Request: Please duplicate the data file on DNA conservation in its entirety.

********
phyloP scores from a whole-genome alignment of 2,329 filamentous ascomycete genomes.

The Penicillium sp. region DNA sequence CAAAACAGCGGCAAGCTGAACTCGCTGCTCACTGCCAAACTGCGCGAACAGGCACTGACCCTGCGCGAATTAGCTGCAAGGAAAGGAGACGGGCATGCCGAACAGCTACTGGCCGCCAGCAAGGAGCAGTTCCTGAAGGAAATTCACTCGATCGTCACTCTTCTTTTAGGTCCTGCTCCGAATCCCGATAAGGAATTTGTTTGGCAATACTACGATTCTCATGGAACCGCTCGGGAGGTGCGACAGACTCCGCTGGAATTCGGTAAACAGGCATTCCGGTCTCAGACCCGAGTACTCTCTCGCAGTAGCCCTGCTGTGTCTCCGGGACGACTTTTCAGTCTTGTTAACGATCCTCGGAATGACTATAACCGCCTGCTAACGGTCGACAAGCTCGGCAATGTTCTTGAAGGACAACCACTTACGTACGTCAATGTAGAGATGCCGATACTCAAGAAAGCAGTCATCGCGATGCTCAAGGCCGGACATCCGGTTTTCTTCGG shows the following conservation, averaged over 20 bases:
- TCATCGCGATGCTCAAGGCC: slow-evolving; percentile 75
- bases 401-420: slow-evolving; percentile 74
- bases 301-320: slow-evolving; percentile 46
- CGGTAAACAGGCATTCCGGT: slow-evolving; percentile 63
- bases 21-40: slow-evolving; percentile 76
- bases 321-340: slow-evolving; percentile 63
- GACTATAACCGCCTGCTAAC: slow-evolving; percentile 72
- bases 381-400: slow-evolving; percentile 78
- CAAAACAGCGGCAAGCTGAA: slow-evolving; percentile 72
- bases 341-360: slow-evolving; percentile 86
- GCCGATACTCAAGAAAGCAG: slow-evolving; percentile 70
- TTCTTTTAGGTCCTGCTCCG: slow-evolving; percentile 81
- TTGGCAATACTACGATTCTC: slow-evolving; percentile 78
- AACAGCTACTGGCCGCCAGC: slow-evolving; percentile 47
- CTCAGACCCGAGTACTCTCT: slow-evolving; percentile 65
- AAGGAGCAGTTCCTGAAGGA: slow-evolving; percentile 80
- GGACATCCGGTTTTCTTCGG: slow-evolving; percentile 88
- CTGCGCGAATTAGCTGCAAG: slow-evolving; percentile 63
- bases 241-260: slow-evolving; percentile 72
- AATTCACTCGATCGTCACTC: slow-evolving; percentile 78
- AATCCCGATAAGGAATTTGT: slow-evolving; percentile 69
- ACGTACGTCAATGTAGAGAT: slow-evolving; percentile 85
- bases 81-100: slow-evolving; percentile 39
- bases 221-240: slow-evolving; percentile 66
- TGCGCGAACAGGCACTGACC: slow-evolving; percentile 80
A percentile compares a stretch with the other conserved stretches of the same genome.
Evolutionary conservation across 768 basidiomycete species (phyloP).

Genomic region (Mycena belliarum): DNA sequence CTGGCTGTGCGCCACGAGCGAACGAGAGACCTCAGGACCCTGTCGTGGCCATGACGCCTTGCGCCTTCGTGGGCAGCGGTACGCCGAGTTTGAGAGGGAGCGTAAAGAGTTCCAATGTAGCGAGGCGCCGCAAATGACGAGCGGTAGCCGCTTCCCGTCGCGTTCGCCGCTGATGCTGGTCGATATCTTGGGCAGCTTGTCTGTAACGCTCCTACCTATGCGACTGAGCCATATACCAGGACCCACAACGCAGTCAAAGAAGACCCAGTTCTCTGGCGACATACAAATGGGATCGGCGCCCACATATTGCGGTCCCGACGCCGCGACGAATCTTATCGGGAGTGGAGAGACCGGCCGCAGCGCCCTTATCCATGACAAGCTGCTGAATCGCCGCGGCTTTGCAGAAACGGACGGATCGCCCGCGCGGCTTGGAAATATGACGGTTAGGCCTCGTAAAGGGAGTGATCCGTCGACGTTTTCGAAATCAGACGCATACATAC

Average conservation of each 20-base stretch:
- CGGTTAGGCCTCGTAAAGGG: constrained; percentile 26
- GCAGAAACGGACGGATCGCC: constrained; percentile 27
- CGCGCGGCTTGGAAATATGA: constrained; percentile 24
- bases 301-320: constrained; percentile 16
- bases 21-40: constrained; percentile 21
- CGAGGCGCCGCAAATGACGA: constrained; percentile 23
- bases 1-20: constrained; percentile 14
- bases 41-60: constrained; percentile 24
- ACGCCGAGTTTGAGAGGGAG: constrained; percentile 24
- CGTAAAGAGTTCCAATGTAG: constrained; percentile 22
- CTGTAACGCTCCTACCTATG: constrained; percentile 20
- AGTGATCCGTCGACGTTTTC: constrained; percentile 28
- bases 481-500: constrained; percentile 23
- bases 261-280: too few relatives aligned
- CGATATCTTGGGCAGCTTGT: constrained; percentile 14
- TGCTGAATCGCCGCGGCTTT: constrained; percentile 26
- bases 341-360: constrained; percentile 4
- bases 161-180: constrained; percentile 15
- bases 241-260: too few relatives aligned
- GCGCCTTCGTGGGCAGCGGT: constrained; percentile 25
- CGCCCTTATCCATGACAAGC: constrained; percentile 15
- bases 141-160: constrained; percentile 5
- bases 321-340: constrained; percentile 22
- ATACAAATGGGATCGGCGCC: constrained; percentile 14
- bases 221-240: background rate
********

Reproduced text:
phyloP scores from a whole-genome alignment of 2,329 filamentous ascomycete genomes.

The Penicillium sp. region DNA sequence CAAAACAGCGGCAAGCTGAACTCGCTGCTCACTGCCAAACTGCGCGAACAGGCACTGACCCTGCGCGAATTAGCTGCAAGGAAAGGAGACGGGCATGCCGAACAGCTACTGGCCGCCAGCAAGGAGCAGTTCCTGAAGGAAATTCACTCGATCGTCACTCTTCTTTTAGGTCCTGCTCCGAATCCCGATAAGGAATTTGTTTGGCAATACTACGATTCTCATGGAACCGCTCGGGAGGTGCGACAGACTCCGCTGGAATTCGGTAAACAGGCATTCCGGTCTCAGACCCGAGTACTCTCTCGCAGTAGCCCTGCTGTGTCTCCGGGACGACTTTTCAGTCTTGTTAACGATCCTCGGAATGACTATAACCGCCTGCTAACGGTCGACAAGCTCGGCAATGTTCTTGAAGGACAACCACTTACGTACGTCAATGTAGAGATGCCGATACTCAAGAAAGCAGTCATCGCGATGCTCAAGGCCGGACATCCGGTTTTCTTCGG shows the following conservation, averaged over 20 bases:
- TCATCGCGATGCTCAAGGCC: slow-evolving; percentile 75
- bases 401-420: slow-evolving; percentile 74
- bases 301-320: slow-evolving; percentile 46
- CGGTAAACAGGCATTCCGGT: slow-evolving; percentile 63
- bases 21-40: slow-evolving; percentile 76
- bases 321-340: slow-evolving; percentile 63
- GACTATAACCGCCTGCTAAC: slow-evolving; percentile 72
- bases 381-400: slow-evolving; percentile 78
- CAAAACAGCGGCAAGCTGAA: slow-evolving; percentile 72
- bases 341-360: slow-evolving; percentile 86
- GCCGATACTCAAGAAAGCAG: slow-evolving; percentile 70
- TTCTTTTAGGTCCTGCTCCG: slow-evolving; percentile 81
- TTGGCAATACTACGATTCTC: slow-evolving; percentile 78
- AACAGCTACTGGCCGCCAGC: slow-evolving; percentile 47
- CTCAGACCCGAGTACTCTCT: slow-evolving; percentile 65
- AAGGAGCAGTTCCTGAAGGA: slow-evolving; percentile 80
- GGACATCCGGTTTTCTTCGG: slow-evolving; percentile 88
- CTGCGCGAATTAGCTGCAAG: slow-evolving; percentile 63
- bases 241-260: slow-evolving; percentile 72
- AATTCACTCGATCGTCACTC: slow-evolving; percentile 78
- AATCCCGATAAGGAATTTGT: slow-evolving; percentile 69
- ACGTACGTCAATGTAGAGAT: slow-evolving; percentile 85
- bases 81-100: slow-evolving; percentile 39
- bases 221-240: slow-evolving; percentile 66
- TGCGCGAACAGGCACTGACC: slow-evolving; percentile 80
A percentile compares a stretch with the other conserved stretches of the same genome.
Evolutionary conservation across 768 basidiomycete species (phyloP).

Genomic region (Mycena belliarum): DNA sequence CTGGCTGTGCGCCACGAGCGAACGAGAGACCTCAGGACCCTGTCGTGGCCATGACGCCTTGCGCCTTCGTGGGCAGCGGTACGCCGAGTTTGAGAGGGAGCGTAAAGAGTTCCAATGTAGCGAGGCGCCGCAAATGACGAGCGGTAGCCGCTTCCCGTCGCGTTCGCCGCTGATGCTGGTCGATATCTTGGGCAGCTTGTCTGTAACGCTCCTACCTATGCGACTGAGCCATATACCAGGACCCACAACGCAGTCAAAGAAGACCCAGTTCTCTGGCGACATACAAATGGGATCGGCGCCCACATATTGCGGTCCCGACGCCGCGACGAATCTTATCGGGAGTGGAGAGACCGGCCGCAGCGCCCTTATCCATGACAAGCTGCTGAATCGCCGCGGCTTTGCAGAAACGGACGGATCGCCCGCGCGGCTTGGAAATATGACGGTTAGGCCTCGTAAAGGGAGTGATCCGTCGACGTTTTCGAAATCAGACGCATACATAC

Average conservation of each 20-base stretch:
- CGGTTAGGCCTCGTAAAGGG: constrained; percentile 26
- GCAGAAACGGACGGATCGCC: constrained; percentile 27
- CGCGCGGCTTGGAAATATGA: constrained; percentile 24
- bases 301-320: constrained; percentile 16
- bases 21-40: constrained; percentile 21
- CGAGGCGCCGCAAATGACGA: constrained; percentile 23
- bases 1-20: constrained; percentile 14
- bases 41-60: constrained; percentile 24
- ACGCCGAGTTTGAGAGGGAG: constrained; percentile 24
- CGTAAAGAGTTCCAATGTAG: constrained; percentile 22
- CTGTAACGCTCCTACCTATG: constrained; percentile 20
- AGTGATCCGTCGACGTTTTC: constrained; percentile 28
- bases 481-500: constrained; percentile 23
- bases 261-280: too few relatives aligned
- CGATATCTTGGGCAGCTTGT: constrained; percentile 14
- TGCTGAATCGCCGCGGCTTT: constrained; percentile 26
- bases 341-360: constrained; percentile 4
- bases 161-180: constrained; percentile 15
- bases 241-260: too few relatives aligned
- GCGCCTTCGTGGGCAGCGGT: constrained; percentile 25
- CGCCCTTATCCATGACAAGC: constrained; percentile 15
- bases 141-160: constrained; percentile 5
- bases 321-340: constrained; percentile 22
- ATACAAATGGGATCGGCGCC: constrained; percentile 14
- bases 221-240: background rate